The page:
In 2014, the group pushed demands once again and took over the board as Newell resigned and the board chair retired.
During all that time, Newell was trying to steer Wausau Paper to a new future in a changing industry. A deal was in the works to sell the Brokaw mill to another manufacturer. That fell through, however, leading to the mill’s closure in 2012.
The hedge fund owners rejected Newell’s plan for the company.
“They took issue with me personally as CEO [because] Wausau Paper was choosing to invest in the company instead of paying the dividend and buying back shares,” Newell says. But neither of those were in the interests of the company, its customers or its employers, he added: “Paying the dividend and buying back shares does absolutely nothing for them.”
Wausau Paper was ultimately acquired by SCA Tissue North America.
The Brokaw mill, which made office paper, was the village’s leading industry. Its shutdown saddled the village with $3 million in debt, the Wausau Pilot and Review reported in 2018. “The closure, which eliminated 450 hourly and salaried jobs, left Brokaw essentially bankrupt,” the online news outlet reported. The village dissolved, merging with the adjacent village of Maine.
Speeding up disclosure
Even before the dissolution, the effect on Brokaw became a rallying cry for Baldwin, who wrote legislation named after the village to rein in the sort of investor behavior she said was on display in the Wausau Paper story. Baldwin allied with Sen. David Perdue (R-Ga.) on the legislation.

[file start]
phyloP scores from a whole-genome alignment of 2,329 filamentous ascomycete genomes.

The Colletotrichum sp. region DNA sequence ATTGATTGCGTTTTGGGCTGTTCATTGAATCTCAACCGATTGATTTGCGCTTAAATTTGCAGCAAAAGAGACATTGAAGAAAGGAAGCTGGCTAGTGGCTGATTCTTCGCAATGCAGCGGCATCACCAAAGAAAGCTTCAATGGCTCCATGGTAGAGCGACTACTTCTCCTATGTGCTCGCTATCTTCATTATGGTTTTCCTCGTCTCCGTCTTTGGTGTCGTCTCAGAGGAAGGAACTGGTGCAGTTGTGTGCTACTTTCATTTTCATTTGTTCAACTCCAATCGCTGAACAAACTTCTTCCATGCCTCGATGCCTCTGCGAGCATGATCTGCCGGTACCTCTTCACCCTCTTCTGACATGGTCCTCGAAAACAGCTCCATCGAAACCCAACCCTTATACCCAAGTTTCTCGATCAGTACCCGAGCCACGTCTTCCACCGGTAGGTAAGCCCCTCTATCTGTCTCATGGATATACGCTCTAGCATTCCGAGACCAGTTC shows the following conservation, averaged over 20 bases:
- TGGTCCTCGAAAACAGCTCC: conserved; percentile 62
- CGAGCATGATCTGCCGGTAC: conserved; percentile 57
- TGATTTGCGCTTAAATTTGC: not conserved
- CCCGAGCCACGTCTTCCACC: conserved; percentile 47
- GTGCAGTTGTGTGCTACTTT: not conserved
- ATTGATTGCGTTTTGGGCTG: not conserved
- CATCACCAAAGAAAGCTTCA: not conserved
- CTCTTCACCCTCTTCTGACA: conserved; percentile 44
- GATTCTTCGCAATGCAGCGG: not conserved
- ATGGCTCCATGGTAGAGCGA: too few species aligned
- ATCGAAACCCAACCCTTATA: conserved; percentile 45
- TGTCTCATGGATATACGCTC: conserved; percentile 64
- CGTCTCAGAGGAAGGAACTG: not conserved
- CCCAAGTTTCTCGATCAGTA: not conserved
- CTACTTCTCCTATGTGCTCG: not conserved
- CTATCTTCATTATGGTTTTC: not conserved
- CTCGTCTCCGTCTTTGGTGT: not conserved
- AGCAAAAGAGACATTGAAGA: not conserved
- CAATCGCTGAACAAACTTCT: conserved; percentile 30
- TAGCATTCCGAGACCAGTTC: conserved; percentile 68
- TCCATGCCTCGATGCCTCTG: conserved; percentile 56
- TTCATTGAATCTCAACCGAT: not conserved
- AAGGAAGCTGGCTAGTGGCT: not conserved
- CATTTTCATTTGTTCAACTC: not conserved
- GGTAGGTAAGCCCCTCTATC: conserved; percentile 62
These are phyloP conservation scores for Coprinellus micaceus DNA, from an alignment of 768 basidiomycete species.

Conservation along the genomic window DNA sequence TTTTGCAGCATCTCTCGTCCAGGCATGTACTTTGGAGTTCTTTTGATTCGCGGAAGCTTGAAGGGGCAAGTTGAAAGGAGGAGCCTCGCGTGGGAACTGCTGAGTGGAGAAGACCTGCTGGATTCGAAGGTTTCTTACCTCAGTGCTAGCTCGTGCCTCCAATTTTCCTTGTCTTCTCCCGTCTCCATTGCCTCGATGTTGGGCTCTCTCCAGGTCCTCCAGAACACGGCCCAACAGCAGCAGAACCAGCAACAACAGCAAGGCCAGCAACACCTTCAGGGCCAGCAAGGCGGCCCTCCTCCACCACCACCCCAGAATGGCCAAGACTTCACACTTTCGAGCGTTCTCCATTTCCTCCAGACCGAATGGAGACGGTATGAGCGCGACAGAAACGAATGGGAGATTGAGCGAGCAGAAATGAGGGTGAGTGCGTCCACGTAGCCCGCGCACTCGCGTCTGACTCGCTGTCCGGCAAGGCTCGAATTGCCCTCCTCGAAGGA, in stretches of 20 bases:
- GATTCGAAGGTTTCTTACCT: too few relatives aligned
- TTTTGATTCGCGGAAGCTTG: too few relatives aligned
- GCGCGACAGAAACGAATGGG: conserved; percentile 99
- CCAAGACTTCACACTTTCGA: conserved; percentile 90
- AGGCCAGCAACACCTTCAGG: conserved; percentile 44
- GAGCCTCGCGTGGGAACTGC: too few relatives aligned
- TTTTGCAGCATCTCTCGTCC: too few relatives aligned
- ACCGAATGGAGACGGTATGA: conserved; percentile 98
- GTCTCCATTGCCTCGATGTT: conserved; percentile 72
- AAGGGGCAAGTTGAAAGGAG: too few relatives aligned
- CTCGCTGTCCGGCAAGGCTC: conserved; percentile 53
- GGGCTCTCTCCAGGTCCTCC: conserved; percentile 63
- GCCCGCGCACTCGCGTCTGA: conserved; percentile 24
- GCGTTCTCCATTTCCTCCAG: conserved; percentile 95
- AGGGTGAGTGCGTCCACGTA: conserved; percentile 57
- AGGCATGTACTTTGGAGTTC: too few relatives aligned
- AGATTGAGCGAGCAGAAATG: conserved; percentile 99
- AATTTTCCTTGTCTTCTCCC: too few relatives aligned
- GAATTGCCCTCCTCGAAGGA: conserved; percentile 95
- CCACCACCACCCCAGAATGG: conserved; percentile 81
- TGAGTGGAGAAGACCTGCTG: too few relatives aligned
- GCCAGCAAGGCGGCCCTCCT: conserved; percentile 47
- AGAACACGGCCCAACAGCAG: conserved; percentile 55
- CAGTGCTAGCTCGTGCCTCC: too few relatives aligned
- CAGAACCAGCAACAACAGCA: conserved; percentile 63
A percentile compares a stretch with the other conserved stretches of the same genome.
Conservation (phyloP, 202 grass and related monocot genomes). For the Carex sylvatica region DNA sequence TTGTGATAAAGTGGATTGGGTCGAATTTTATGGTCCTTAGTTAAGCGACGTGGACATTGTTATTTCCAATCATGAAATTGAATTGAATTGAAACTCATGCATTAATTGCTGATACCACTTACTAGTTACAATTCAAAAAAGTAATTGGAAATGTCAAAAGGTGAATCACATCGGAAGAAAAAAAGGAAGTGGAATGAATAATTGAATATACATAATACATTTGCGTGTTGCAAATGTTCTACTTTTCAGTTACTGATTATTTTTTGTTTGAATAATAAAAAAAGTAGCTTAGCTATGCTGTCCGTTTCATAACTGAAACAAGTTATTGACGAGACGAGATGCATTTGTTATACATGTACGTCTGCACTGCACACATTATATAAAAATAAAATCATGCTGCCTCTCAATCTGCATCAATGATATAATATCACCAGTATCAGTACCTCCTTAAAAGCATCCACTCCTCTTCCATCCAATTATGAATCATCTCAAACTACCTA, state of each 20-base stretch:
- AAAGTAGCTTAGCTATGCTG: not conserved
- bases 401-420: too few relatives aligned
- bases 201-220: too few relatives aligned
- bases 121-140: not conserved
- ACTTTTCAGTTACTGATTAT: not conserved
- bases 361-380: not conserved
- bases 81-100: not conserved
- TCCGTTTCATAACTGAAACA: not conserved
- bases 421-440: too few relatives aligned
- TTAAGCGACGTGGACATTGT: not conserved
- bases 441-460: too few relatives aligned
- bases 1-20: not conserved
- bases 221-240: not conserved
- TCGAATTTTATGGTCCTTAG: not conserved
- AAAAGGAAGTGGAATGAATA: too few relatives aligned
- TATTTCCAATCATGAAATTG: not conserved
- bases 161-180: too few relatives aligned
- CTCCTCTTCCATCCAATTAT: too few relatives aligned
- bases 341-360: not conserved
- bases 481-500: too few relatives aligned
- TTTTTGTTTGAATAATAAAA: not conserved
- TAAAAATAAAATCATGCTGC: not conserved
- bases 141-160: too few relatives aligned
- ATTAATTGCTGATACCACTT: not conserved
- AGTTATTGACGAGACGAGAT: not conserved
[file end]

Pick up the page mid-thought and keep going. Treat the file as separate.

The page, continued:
One of the bill’s provisions would have shortened the deadline for investors seeking control of a company to disclose their plans. Other provisions included requiring coordinating investor groups to make disclosures as a single group and imposing rules against activist investors who would secretly vote against company interests.
Although the bill didn’t advance in Congress, the new SEC rule echoes Baldwin’s proposal in shortening the disclosure time. Baldwin lauded the SEC rule change when it was introduced in 2022 and again in October when it was finalized.
“As communities like Brokaw know all too well, when activist investors buy up companies just to turn a quick profit, hardworking Americans pay the price,” Baldwin said after the final rule was published. “These short-term gains for super wealthy investors can lead to devastating impacts for working families, taxpayers, retirement savers, and local communities, and I am proud to have been fighting them at every turn.”
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Under SEC regulations, an investor seeking control who acquires more than 5% of a company’s stock must file a Schedule 13D with the commission. (A passive investor who doesn’t seek control must file a different form, Schedule 13G.)